A comet first spotted by a Ukrainian amateur astronomer looks to be just the second known object to visit our cosmic neighborhood from beyond the solar system. What could be an even bigger deal is the fact that this one was discovered as it’s still approaching us.
Before you freak out: No, there doesn’t appear to be any risk that the comet will collide with Earth.
The comet was found by Gennady Borisov of Crimea on Aug. 30, and went by the temporary name GB00234 until very recently. After being watched by several other observatories over the past few weeks, it was given the official name of C/2019 Q4 (Borisov) by the Minor Planet Center on Wednesday.
From the start, the orbit of the comet seemed unusual: It appeared to follow a so-called hyperbolic trajectory, which means it does not orbit the sun and probably originates from far beyond our solar system.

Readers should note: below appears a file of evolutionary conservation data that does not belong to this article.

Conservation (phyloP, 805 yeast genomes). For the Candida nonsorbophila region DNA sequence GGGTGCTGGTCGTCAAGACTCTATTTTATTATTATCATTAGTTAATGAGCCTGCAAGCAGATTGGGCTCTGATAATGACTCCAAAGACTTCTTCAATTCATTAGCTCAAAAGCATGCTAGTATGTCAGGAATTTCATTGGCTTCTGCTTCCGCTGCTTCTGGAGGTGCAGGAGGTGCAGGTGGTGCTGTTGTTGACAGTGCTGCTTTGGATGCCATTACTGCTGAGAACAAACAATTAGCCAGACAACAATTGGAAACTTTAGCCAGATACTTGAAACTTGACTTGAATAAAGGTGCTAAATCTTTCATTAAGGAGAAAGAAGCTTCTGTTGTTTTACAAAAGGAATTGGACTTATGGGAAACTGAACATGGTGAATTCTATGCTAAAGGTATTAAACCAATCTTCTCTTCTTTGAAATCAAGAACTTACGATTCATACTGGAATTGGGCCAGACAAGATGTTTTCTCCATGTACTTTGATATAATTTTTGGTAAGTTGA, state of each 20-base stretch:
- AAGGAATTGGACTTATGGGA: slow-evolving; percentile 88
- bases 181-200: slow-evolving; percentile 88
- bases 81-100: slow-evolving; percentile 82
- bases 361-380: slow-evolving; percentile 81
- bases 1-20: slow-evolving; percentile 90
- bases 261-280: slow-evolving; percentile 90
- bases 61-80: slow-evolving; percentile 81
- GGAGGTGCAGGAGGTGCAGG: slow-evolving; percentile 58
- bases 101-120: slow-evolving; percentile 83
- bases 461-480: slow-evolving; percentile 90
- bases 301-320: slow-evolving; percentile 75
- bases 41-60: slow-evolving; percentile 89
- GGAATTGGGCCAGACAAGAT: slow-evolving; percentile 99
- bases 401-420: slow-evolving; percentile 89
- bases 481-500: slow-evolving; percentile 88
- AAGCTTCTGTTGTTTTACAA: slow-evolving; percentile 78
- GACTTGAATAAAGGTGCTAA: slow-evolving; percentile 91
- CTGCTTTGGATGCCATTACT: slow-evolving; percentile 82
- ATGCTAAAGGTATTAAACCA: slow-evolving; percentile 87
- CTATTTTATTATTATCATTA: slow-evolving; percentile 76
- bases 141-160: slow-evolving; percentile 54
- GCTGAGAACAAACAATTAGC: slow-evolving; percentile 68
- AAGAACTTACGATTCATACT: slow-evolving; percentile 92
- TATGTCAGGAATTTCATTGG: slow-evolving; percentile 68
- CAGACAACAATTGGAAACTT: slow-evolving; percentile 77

It’s very reminiscent of Oumuamua, which appeared to drop in through the roof of our solar system, making a quick pass by the sun and then heading back out to who knows where.
Unfortunately, Oumuamua was discovered after it had already whipped around the sun and was whizzing away from us.
This comet is still inbound, and will not reach perihelion (its closest pass by the sun) until Dec. 10. Hopefully that will give scientists ample time to study it, a luxury we didn’t have with Oumuamua.
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